Thursday, June 29, 2006
Bar Council Press Release: Inmates on death row
Friday, 30 June 2006, 04:16
Reference is made to the report in the New Straits Times today (28/6/06) that several persons on death row have been awaiting execution for many years, in some cases for more than a decade, or even two.
The Bar Council’s position is that capital punishment should be abolished.
No legal system in the world is foolproof or error-free. No matter how procedurally fair the system is, how stringent the rules of evidence may be, how much reliance is placed on advanced and scientific investigation methods, or how many opportunities of appeal are afforded; one cannot rule out the possibility of error. Experience all over the world shows that this possibility is a real and not a theoretical one. Perfection and absolute correctness are neither expected of, nor attainable by, any legal system.
Experience further shows that from time to time the errors made, when subsequently discovered, are promptly remedied. For example, it is reported that in the last 33 years, 125 prisoners who were convicted and sentenced to death in the USA have been subsequently released after evidence had emerged (thankfully before their executions) that they did not commit the crimes. This opportunity to right a wrong will, however, not be available if the death sentence on the person has been carried out; in which event we as a society are collectively responsible for having sent an innocent man or woman to the gallows.
This is one of the reasons why capital punishment is unacceptable, especially in our justice system that has as one of its pillars the belief that it is better for 9 guilty men to walk free than for 1 innocent man to be wrongly convicted; what more if that innocent man is to be put to death.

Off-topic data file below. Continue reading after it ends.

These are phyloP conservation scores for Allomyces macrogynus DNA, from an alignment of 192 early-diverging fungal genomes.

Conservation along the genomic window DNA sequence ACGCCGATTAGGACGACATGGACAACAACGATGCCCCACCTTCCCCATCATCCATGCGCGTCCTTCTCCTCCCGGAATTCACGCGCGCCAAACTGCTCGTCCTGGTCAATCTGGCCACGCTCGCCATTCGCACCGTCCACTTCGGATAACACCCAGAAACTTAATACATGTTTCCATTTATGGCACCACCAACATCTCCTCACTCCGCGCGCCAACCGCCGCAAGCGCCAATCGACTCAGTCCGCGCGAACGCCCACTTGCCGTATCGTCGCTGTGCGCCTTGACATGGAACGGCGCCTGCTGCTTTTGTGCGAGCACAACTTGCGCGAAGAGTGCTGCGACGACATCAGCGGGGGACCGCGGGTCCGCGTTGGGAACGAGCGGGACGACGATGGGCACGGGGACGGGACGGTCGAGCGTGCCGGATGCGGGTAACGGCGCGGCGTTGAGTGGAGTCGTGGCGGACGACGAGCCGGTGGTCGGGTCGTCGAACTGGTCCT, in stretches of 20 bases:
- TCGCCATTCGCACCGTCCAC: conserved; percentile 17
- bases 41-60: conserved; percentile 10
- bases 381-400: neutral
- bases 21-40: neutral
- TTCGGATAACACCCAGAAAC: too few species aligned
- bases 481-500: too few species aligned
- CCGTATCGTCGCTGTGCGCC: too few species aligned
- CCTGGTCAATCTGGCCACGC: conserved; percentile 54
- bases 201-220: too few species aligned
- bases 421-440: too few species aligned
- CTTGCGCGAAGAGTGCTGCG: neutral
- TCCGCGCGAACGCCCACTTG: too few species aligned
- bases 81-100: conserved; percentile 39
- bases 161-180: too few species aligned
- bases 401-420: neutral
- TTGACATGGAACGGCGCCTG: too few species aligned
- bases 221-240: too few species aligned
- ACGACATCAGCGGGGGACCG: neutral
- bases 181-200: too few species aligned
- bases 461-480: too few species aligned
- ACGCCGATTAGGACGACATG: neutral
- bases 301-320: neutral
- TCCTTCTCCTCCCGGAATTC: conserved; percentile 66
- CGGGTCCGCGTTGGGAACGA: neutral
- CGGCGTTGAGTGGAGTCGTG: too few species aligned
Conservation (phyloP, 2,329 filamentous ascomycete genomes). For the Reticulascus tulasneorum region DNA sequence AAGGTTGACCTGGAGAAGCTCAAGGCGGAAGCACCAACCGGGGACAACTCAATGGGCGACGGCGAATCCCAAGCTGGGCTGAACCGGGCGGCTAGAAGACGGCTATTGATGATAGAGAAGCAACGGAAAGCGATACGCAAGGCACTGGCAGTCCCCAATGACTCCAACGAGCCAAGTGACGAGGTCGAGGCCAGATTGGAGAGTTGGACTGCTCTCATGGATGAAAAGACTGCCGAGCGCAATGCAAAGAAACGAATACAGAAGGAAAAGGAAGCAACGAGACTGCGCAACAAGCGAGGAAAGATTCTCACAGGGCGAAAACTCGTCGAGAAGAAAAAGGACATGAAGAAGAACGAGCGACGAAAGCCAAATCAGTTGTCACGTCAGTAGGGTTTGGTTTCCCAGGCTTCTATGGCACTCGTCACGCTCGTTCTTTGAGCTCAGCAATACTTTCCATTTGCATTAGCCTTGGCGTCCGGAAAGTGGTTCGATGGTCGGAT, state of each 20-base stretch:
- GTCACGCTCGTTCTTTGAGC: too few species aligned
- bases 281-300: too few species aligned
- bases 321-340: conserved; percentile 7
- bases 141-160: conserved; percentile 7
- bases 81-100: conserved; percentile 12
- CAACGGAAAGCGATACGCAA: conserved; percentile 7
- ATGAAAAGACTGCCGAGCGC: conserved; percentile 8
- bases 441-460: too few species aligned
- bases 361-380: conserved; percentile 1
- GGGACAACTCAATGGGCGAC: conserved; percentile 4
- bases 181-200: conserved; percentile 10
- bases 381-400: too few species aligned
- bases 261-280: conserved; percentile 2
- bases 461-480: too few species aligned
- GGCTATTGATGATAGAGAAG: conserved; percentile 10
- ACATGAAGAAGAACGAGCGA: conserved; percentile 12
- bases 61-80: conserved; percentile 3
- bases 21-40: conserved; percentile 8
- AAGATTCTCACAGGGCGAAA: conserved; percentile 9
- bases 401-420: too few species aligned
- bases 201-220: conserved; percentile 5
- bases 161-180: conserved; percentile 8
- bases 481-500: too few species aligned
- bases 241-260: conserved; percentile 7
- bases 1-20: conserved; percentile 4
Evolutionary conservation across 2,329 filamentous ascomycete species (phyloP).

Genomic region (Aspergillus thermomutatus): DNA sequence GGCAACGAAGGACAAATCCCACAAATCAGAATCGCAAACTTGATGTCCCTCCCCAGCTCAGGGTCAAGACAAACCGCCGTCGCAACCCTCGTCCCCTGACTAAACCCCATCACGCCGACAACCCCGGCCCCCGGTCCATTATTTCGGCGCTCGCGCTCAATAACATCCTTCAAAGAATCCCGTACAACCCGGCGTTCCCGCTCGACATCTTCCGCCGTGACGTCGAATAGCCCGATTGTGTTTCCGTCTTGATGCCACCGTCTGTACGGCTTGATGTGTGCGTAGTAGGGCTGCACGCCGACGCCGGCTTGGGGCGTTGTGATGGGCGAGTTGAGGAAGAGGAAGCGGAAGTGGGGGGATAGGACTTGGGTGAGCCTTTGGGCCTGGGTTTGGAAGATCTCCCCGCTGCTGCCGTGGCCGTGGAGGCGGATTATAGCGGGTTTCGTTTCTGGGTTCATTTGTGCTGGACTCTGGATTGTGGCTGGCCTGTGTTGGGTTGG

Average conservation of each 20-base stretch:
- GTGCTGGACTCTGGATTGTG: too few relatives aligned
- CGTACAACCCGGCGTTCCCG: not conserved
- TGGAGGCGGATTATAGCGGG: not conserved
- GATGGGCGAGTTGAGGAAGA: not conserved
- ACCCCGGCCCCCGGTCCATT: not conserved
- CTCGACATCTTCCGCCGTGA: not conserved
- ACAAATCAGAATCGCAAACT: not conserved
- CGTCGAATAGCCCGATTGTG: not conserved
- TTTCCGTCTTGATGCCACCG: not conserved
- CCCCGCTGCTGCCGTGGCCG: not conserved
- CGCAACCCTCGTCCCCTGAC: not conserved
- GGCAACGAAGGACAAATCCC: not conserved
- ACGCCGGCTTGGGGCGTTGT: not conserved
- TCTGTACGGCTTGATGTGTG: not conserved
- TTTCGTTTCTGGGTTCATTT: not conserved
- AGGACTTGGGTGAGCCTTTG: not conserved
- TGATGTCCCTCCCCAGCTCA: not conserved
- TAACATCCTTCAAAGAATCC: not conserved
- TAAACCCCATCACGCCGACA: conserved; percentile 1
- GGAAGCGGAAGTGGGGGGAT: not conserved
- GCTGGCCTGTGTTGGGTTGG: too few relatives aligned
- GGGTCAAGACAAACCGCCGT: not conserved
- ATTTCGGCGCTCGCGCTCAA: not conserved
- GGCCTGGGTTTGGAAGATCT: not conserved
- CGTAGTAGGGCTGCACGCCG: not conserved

It is also a myth, unsupported by empirical evidence, that capital punishment operates as a more effective deterrent on crime than, say, life imprisonment.
Death penalty is a cruel and extreme form of punishment. Keeping a person on death row waiting indefinitely or for a long period of time adds to its cruelty. The uncertain and indefinite waiting and fearing for the final moment constitutes inhumane psychological torture, the nature of which those who have not suffered the experience will not even begin to comprehend. It is made worse by the fact that they are kept in solitary confinement most of the time; which means that they have to face the suffering all alone.
We are given to understand that one reason why inmates are kept in limbo for long periods of time is that the clemency process must be exhausted before a death sentence can be carried out. There is long delay in this process, because the Pardons Board convenes infrequently. This issue needs urgent attention, as long as capital punishment remains in our statute books.
The Bar Council renews its call for the abolition of capital punishment, and for a moratorium pending its abolition.
We are aware that a considerable portion of Malaysian society feels that the death penalty should remain, arguing that many (and some will say most) of these inmates have indeed committed heinous crimes, have gone through the legal process, and have been found guilty. In short, the impulsive reaction is that “they deserve it” and “they have to pay for the crimes they committed”.
There is no argument that guilty persons ought to receive punishment. But that is not the same as saying that they therefore ought to die. Even in the case of a convicted murderer, the death penalty is a reflection of the notion that “an eye for an eye” provides the best form of justice, a concept that we no longer embrace nor practise today.
This is not forgetting that from time to time there will be those who are in fact wrongly convicted, no matter how carefully the system operates. Is putting innocent men and women (or even if just one of them) to death, an acceptable feature in our system of justice, because society wishes to punish the guilty ones by employing this most extreme and irredeemable process?
We are glad that Suhakam is looking into the issues concerning capital punishment, and we hope that change will soon come. The Bar Council will be most happy to work with Suhakam on the same.
Dated 28 June 2006
Yeo Yang Poh